One Colorado legislative recall ends and another begins

Two recall efforts against Colorado state Rep. Rochelle Galindo (D) ended on May 12 after she resigned her seat amid allegations of sexual misconduct by a former staff member. The first recall was approved by the secretary of state on April 4. Recall supporters had until June 3 to collect 5,696 signatures to force a recall election. A second recall effort against Galindo was launched by Joe Neville, the head of the Values First Colorado political action committee and brother of Senate Minority Leader Patrick Neville (R). The recall was not approved for circulation by the state. Galindo was originally targeted for recall because of her support for an oil and gas regulation bill, a gun bill, as well as legislation related to the national popular vote and sex education.
A different recall effort targeting state Rep. Tom Sullivan (D) was approved for circulation by the state on May 13. He is being targeted for recall due to the same legislation as Galindo. Supporters have until July 12 to collect 10,035 signatures to force a recall election. Four other Democratic state lawmakers are also being targeted for recall over the same legislation. As of May 14, none of those recalls had been approved for circulation by the state.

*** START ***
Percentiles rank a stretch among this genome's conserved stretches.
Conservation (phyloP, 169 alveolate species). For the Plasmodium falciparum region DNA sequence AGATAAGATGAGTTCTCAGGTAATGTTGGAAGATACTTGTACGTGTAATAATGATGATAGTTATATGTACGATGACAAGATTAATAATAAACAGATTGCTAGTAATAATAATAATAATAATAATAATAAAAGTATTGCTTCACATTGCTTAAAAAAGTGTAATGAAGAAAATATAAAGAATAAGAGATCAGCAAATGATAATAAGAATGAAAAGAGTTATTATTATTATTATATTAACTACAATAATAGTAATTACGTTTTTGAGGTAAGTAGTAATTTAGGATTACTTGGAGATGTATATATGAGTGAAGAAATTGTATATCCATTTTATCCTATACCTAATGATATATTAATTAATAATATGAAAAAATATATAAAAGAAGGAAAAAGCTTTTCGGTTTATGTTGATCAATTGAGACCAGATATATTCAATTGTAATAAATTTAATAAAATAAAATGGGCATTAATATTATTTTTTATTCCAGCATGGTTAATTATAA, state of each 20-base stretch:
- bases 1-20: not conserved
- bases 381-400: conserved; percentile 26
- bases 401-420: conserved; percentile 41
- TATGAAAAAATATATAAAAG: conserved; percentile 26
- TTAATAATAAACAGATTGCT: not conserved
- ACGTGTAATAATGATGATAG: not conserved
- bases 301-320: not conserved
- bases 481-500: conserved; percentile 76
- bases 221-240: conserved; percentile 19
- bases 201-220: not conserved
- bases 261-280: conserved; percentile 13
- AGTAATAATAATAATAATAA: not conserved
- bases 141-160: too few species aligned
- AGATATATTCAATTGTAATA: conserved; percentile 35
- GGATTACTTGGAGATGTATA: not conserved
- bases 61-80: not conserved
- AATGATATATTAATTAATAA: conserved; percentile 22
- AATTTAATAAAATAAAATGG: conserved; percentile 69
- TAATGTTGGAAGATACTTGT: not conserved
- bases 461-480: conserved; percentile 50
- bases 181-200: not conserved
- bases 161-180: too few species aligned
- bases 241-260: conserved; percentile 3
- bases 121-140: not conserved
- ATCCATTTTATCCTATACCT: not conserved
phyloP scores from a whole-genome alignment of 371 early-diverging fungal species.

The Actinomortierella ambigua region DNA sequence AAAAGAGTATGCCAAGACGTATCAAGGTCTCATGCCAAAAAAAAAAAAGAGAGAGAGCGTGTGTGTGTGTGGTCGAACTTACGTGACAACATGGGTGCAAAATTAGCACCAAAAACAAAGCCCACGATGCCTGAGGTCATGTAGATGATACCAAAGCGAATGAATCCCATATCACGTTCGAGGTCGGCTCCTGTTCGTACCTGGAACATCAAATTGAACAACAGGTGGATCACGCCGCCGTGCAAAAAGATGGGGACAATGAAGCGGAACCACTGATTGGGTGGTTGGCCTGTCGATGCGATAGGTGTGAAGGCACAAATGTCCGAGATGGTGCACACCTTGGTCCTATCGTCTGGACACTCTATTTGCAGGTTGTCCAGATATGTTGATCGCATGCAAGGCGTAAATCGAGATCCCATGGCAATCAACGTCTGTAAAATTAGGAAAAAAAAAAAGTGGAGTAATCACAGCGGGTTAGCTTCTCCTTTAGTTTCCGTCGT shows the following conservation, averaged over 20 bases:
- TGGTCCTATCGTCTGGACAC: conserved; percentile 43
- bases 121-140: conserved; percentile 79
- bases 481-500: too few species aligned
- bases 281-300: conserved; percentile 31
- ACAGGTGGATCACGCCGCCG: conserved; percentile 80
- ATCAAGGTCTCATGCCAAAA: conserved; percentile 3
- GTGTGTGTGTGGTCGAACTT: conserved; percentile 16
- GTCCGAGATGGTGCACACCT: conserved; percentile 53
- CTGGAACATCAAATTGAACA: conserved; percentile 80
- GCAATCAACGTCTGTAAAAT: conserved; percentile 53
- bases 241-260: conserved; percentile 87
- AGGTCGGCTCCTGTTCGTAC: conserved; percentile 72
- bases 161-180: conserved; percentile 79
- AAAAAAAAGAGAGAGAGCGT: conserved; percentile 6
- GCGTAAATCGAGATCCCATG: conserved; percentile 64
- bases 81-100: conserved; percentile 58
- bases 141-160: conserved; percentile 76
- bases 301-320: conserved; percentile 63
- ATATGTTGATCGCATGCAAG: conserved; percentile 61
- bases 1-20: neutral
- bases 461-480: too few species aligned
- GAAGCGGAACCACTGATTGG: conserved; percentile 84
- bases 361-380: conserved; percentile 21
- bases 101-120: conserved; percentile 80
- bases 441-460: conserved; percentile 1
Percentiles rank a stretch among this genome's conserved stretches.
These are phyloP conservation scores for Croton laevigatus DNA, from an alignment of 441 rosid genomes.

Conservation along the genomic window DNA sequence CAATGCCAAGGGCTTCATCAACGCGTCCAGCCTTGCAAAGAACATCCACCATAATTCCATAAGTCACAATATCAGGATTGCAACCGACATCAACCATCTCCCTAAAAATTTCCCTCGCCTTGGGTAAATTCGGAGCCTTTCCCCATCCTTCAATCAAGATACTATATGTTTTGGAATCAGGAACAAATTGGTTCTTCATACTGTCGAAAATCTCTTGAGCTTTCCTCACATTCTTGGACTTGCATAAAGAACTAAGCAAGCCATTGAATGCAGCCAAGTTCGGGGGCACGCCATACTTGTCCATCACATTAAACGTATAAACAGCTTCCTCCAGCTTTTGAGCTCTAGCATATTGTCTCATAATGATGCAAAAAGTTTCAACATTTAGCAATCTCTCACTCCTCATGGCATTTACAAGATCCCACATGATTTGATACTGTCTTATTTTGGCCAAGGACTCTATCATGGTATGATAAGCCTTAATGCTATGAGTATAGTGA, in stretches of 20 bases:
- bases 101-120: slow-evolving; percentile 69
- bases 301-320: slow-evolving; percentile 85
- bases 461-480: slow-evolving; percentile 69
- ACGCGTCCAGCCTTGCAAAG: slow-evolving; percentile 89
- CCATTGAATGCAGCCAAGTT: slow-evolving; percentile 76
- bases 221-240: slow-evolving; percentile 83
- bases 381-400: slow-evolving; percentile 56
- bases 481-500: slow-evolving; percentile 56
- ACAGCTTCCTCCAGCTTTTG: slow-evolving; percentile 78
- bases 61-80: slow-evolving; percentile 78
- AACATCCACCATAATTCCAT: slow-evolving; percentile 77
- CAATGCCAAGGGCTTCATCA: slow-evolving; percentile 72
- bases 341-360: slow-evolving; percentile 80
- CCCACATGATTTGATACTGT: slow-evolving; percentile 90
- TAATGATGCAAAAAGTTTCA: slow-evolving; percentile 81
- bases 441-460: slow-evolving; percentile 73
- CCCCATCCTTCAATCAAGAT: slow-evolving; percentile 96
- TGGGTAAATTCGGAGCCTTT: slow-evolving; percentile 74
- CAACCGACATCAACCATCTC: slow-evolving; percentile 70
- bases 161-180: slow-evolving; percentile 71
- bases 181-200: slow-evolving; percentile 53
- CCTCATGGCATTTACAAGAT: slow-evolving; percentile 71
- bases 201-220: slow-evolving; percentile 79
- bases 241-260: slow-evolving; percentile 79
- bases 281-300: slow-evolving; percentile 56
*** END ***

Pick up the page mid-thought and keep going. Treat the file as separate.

Sullivan was the main sponsor of the gun bill, which was designed to temporarily remove guns from people who are deemed a threat to themselves or others. Sullivan’s son, Alex, was killed in the 2012 shootings at an Aurora movie theater. The oil and gas bill was designed to give local governments more control over regulating the industry and also mandates that the state emphasize safety over promoting oil and gas production. Both bills were signed by Gov. Jared Polis (D) in April 2019.
Sullivan was elected to District 37 in the state House in 2018. He defeated incumbent Cole Wist (R) in the general election with 54% of the vote. Prior to the 2018 election, Wist had held the seat since 2016.
Since 2011, 79 recall petitions have been filed against state lawmakers. Nine recalls were successful, nine were defeated at the ballot, 55 did not go to a vote, and six are still ongoing. California state Sen. Josh Newman (D) was recalled in 2018. Two Colorado state senators were successfully recalled in 2013.
Colorado became a Democratic trifecta in 2019 after Democrats flipped the state Senate in the 2018 elections. A state government trifecta exists when one political party simultaneously holds the governor’s office and both state legislative chambers. Democrats control the state House by a 41-24 margin and the state Senate by a 19-16 margin. Gov. Jared Polis (D) took over the governor’s office in 2019.
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